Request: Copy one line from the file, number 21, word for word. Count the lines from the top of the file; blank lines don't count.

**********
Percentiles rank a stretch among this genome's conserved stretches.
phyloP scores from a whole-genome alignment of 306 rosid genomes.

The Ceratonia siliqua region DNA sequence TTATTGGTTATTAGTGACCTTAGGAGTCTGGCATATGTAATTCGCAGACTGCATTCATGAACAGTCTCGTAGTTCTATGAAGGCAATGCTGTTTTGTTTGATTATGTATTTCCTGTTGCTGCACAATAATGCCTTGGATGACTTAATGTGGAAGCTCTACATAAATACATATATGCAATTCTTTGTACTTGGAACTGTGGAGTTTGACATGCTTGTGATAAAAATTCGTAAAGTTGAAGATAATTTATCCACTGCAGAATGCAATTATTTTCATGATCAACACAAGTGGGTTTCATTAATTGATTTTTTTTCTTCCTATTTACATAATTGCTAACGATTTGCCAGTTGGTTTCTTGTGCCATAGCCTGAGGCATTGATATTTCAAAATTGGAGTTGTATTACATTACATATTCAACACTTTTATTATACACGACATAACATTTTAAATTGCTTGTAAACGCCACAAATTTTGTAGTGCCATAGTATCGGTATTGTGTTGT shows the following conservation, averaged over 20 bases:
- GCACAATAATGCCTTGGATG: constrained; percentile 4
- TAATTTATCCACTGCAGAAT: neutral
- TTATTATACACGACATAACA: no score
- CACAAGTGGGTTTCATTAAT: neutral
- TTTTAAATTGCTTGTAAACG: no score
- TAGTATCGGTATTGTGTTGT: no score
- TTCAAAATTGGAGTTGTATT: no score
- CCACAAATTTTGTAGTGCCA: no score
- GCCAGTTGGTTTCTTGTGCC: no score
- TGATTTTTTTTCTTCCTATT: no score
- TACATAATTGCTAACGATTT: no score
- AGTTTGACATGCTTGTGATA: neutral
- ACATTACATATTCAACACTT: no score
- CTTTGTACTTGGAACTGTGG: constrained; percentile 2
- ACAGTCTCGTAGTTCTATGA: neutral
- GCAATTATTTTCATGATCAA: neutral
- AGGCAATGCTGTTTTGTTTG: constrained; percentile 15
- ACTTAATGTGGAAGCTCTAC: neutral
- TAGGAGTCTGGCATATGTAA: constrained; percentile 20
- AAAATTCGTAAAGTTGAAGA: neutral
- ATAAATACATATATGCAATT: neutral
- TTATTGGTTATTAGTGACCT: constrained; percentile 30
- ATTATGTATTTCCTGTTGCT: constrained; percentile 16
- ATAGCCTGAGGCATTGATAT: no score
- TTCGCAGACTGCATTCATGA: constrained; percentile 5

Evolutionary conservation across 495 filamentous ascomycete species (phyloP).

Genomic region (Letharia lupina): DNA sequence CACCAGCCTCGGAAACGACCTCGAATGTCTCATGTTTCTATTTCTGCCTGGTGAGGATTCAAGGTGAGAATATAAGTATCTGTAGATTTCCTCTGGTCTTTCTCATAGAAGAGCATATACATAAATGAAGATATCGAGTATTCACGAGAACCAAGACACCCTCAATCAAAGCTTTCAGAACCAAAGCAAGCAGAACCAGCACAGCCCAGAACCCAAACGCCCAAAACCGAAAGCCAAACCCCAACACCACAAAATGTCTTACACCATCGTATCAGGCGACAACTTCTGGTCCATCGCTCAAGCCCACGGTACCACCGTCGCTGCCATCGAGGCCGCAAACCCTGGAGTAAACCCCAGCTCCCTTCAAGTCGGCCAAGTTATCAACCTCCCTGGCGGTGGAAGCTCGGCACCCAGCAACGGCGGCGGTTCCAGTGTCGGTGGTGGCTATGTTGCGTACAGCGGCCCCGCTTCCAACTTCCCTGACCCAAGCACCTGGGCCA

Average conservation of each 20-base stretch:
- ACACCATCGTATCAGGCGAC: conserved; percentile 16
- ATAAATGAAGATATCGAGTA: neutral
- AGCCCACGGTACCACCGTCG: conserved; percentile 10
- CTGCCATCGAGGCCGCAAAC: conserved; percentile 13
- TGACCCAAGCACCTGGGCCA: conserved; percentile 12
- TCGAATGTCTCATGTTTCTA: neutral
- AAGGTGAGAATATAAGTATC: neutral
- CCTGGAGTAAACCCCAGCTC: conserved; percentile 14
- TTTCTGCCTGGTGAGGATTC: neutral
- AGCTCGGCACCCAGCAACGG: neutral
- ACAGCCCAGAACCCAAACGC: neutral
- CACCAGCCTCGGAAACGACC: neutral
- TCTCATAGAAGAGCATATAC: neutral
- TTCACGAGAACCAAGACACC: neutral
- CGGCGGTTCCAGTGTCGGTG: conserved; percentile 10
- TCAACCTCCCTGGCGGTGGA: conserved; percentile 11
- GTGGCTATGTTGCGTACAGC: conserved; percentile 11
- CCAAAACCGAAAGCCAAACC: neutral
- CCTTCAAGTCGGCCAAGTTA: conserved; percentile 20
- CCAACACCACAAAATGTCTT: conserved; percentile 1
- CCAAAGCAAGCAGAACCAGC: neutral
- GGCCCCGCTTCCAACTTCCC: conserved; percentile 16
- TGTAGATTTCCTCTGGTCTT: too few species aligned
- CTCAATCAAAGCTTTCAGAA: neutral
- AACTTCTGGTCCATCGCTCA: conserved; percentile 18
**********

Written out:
- ACTTAATGTGGAAGCTCTAC: neutral